B. Defenses to Criminal Tax Charges – What Works and What Doesn’t
Caroline D. Ciraolo, Moderator
Nathan J. Hochman
Paula M. Junghans
Sara G. Neill
Richard E. Zuckerman
There is a growing trend of expanding health care fraud, immigration, honest services, securities, and other offenses to include tax charges. Panelists will review the common tax and tax-related crimes, discuss common defenses – what works and what does not – share best practices, and analyze some recent declinations and acquittals.
C. Compliance, Cooperation, and Monitorships: Current DOJ Policy
Jonathan S. Sack, Moderator
Prof. Roger A. Fairfax, Jr.
Matthew S. Miner
April Oliver (Invited)
Debra Wong Yang (Invited)
Panelists will discuss the framework for evaluating the effectiveness of compliance programs set out in the DOJ Manual and DOJ leadership pronouncements, as well as recent adjustments. They will also consider the impact on compliance programs, cooperation, and the need for monitorships.
D. Updates in Cybercrime and Corporate Compliance: Are We Fighting an Impossible Battle?
Joe D. Whitley, Moderator
Dr. Lee-Anne V. Mulholland
Jessica K. Nall
Information security has now become an essential part of corporate compliance, although it has not slowed the magnitude and frequency of successful cyberattacks. This panel will examine those trends and corresponding government enforcement and regulatory guidance. They will share steps companies can take to comply with such guidance and proactively protect user privacy and critical data from intrusion.
E. International Panel – Recent Legal Developments of Interest to US Lawyers
Monty Raphael QC, Moderator
Bruno L. Cova
Panelists from five different countries will discuss major developments in each of their respective jurisdictions that should be of particular interest to US white collar practitioners.
White Collar Crime Committee Meeting
Young Lawyers Reception
Thursday, March 12, 2020
Lawrence Barcella, Jr. Memorial Address
Keynote Speaker: _____________________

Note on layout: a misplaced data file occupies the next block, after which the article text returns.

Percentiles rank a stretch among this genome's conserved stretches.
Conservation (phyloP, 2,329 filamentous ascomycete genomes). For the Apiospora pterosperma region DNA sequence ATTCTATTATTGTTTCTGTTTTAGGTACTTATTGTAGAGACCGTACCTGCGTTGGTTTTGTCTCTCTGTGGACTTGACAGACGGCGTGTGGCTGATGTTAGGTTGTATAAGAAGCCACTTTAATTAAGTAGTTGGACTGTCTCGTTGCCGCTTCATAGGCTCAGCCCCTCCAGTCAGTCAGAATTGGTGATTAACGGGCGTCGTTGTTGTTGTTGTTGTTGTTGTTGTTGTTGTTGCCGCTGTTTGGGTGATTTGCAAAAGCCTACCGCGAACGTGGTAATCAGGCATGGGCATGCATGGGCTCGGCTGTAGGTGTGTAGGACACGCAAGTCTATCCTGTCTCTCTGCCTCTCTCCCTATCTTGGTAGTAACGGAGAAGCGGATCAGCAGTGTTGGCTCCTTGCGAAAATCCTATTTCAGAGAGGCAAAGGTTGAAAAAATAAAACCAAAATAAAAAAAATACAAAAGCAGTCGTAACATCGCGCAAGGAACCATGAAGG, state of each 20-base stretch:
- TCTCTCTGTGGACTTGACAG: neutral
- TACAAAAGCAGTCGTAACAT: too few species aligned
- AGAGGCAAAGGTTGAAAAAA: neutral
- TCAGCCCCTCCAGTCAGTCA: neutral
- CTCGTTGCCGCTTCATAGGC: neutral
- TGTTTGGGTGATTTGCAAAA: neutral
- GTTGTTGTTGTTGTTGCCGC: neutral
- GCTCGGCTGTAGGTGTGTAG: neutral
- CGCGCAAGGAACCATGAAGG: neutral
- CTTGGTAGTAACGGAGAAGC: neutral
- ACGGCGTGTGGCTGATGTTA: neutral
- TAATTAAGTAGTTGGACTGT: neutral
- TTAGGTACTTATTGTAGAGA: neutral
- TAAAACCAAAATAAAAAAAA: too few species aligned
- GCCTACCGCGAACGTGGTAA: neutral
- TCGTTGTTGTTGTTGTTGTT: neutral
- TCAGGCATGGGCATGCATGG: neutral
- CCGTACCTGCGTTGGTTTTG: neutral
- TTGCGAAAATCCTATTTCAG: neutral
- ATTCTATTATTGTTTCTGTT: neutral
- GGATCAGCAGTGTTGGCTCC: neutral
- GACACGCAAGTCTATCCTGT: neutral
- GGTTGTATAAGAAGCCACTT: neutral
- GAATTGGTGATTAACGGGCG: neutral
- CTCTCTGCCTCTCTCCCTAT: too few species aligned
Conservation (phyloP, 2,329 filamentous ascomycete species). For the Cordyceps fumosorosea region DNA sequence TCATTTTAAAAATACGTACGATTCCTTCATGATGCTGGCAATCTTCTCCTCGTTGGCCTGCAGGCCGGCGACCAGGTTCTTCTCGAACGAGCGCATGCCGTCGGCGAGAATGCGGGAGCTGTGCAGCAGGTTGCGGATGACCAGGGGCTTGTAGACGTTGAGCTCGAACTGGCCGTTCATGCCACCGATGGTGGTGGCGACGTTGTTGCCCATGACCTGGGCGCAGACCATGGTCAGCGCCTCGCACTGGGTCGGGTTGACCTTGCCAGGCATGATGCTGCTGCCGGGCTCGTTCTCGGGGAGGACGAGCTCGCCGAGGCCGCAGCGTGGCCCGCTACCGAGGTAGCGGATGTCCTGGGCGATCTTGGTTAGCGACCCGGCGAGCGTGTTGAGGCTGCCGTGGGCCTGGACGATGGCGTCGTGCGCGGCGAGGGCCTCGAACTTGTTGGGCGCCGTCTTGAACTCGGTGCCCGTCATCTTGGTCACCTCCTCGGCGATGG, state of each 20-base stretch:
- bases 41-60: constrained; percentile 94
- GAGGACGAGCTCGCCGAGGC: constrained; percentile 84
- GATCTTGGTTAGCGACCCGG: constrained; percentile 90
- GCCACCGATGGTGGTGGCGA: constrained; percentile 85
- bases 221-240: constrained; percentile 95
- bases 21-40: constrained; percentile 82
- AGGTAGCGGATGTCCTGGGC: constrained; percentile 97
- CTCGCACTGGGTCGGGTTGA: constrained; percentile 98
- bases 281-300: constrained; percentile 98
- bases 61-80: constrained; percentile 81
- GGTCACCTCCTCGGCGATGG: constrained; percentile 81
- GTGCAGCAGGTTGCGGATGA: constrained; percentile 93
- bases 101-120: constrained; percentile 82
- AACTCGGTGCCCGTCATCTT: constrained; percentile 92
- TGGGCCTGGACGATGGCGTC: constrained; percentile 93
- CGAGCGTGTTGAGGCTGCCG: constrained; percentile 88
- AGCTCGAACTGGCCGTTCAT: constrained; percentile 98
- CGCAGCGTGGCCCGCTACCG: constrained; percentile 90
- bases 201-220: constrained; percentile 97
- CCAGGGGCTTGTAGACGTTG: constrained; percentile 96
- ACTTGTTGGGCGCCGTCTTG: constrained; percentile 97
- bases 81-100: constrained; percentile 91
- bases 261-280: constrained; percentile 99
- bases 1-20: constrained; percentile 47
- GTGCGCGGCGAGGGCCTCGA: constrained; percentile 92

The Challenge of Judging in the 21st Century
Hon. Amy J. St. Eve, Moderator
Hon. Larry Alan Burns
Hon. Brian M. Cogan
Hon. Sara L. Ellis
Hon. Denise Page Hood
Hon. Amit P. Mehta
Six noted federal judges, led by United States Circuit Judge Amy St. Eve, will again consider some of the personal and professional challenges and difficult substantive issues they confront in the daily administration of justice, in particular in white collar cases. This continuing annual judicial panel explores the evolving task of judging in the 21st century.
Lunch on Own
From FIFA to NCAA and Varsity Blues: The Trend of Enhanced Enforcement Efforts in Traditionally Self-Regulated Sectors
Caroline Judge Mehta, Moderator
Koren L. Bell
Mark C. Moore
Samuel P. Nitze
In the past few years, we have seen aggressive investigation and prosecution by federal prosecutors in the areas of domestic and international sports corruption and college admission. This panel will explore this trend, focusing on the federal interest underlying these cases, the reason the DOJ invests resources into pursuing them, the legal theories used, and their jurisdictional bases, as well as the most effective defenses available, the results of those cases, and whether they resulted in lasting reforms.
Breakout Sessions III
A. The Foreign Corrupt Practices Act: Recent Developments and Government Priorities
Robert W. Tarun, Moderator
Charles E. Cain
Karen P. Hewitt
Daniel S. Kahn
Karen A. Popp
Panelists will review bribery enforcement during the past year, the DOJ and SEC priorities for 2020, new enforcement actions and policies in other countries including the United Kingdom, simultaneous negotiation of settlements with the DOJ, SEC, and foreign government anti-corruption agencies, and recent FCPA investigations in Asia, Europe, and South America.
B. ETHICS – Corporate investigations and the changing landscape created by United States v. Connolly
Jennifer Z. Belveal, Moderator
Charles E. Duross
Mark P. Schnapp
Internal investigations have taken on a new complexity, particularly in light of the recent decision in US v. Connolly, in which the Southern District of New York expressed concern with the “outsourcing” of government investigations to corporations. Are the ground rules for internal investigations shifting again? Counsel for the company, individuals, and the DOJ must carefully navigate the legal and ethical landscape to protect their client’s interests and to avoid unintended consequences of cooperation.
C. Crisis Management – What’s a Lawyer and a Company To Do?
Janet I. Levine, Moderator
Bradford A. Berenson
Kristin Graham Koehler
Ira H. Raphaelson
Panelists will address the legal and ethical implications of dealing with a crisis from “day one” onward, including the strategic and ethical implications of communications as an increasingly essential tool in mounting a vigorous defense, without breaching ethics rules or upsetting courts or prosecutors.